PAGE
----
In 2016, presidential candidate Hillary Clinton called for free tuition at public colleges and universities for families earning under $125,000 a year. The proposal set off substantial debate among higher education advocates and analysts, including posts on this blog. In November, the odds of Clinton’s plan becoming law flatlined with the election of Donald Trump. As a result, the nature of the conversations around free college has shifted dramatically, as has our coverage of the movement. Today, some states have already made strides in eliminating tuition payments for some or all students and families, and new proposals from state and local leaders are popping up left and right.
But while the nature of the free college movement has changed, the stakes remain the same. A well-designed plan could increase access and affordability for students while imposing needed discipline in the market for higher education. However, a poorly thought out policy or botched implementation could have the opposite effect, leading to ballooning costs, restricted access to low-income students, and a decrease in quality and diversity.
New America’s newest blog series discusses these possible problems and recommends how to avoid them. And it explores the good, bad and the ugly of what state- and local-level approaches can teach us about how to approach free college. Follow along here or on twitter using #FreeCollegeLab.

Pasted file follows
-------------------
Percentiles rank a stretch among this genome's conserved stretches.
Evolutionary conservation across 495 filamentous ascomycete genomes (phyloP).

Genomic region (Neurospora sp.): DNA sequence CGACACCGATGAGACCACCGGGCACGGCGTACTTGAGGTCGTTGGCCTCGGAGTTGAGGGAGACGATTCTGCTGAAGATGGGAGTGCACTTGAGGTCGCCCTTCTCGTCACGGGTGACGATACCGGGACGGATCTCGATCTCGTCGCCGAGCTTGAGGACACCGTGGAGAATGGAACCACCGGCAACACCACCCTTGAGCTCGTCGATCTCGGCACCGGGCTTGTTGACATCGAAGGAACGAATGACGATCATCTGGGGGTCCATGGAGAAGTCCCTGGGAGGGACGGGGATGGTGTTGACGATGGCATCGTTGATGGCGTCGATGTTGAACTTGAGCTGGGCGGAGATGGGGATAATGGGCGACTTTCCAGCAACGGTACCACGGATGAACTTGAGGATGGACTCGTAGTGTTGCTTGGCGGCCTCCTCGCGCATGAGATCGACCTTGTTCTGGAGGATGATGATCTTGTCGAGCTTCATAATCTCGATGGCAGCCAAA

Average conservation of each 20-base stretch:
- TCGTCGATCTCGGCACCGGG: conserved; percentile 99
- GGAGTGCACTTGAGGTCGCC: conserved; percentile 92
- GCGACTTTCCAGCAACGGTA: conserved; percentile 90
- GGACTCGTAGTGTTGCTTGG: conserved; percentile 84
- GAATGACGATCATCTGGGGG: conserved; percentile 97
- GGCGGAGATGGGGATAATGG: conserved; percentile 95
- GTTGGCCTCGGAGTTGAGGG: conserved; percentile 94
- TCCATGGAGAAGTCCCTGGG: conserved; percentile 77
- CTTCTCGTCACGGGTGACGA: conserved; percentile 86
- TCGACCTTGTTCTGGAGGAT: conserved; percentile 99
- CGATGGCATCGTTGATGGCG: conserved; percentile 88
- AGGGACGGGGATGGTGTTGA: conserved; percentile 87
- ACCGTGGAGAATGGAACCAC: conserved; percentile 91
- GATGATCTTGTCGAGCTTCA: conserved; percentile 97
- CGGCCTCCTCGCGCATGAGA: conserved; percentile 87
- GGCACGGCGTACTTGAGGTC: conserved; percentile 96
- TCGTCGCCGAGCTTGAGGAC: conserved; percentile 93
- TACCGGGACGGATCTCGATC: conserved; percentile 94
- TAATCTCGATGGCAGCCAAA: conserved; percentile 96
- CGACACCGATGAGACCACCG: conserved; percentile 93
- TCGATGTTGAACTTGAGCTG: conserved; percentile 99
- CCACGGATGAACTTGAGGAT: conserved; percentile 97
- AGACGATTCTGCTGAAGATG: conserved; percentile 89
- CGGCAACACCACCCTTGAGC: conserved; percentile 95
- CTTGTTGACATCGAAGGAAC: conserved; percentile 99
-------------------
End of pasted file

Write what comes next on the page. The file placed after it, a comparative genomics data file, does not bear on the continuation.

The first blog in this series looks at how much students and their families would save if their tuition bills were cut under Hillary Clinton’s proposed model, using data on current enrollment and tuition payments in postsecondary education. A similar approach has been introduced in national legislation by Senator Bernie Sanders.
The next post explores what we can learn from the oldest place-based free college program of its kind, the Kalamazoo Promise.
Next, we explore ways to implement a free college plan at the federal level without creating a race to the bottom for state legislators.
Our first piece post-election explores the positives and negatives of free college’s return to the state policy arena, using New York’s free college proposal to explore what’s next for the free college movement.
We then take a deep-dive into what’s happening in Tennessee - one of the earliest adopters of free college - as they expand their scholarship program to include oft-neglected adult learners.
When New York passed a free college program, we used it to look at the small print in other state free college proposals and to take on the idea of adding a work requirement to programs that are supposed to be free.
We reacted to Oregon announcing changes to its program, adding an income requirement.
The next post looks at mentoring requirements in free college programs by comparing Minnesota and Tennessee.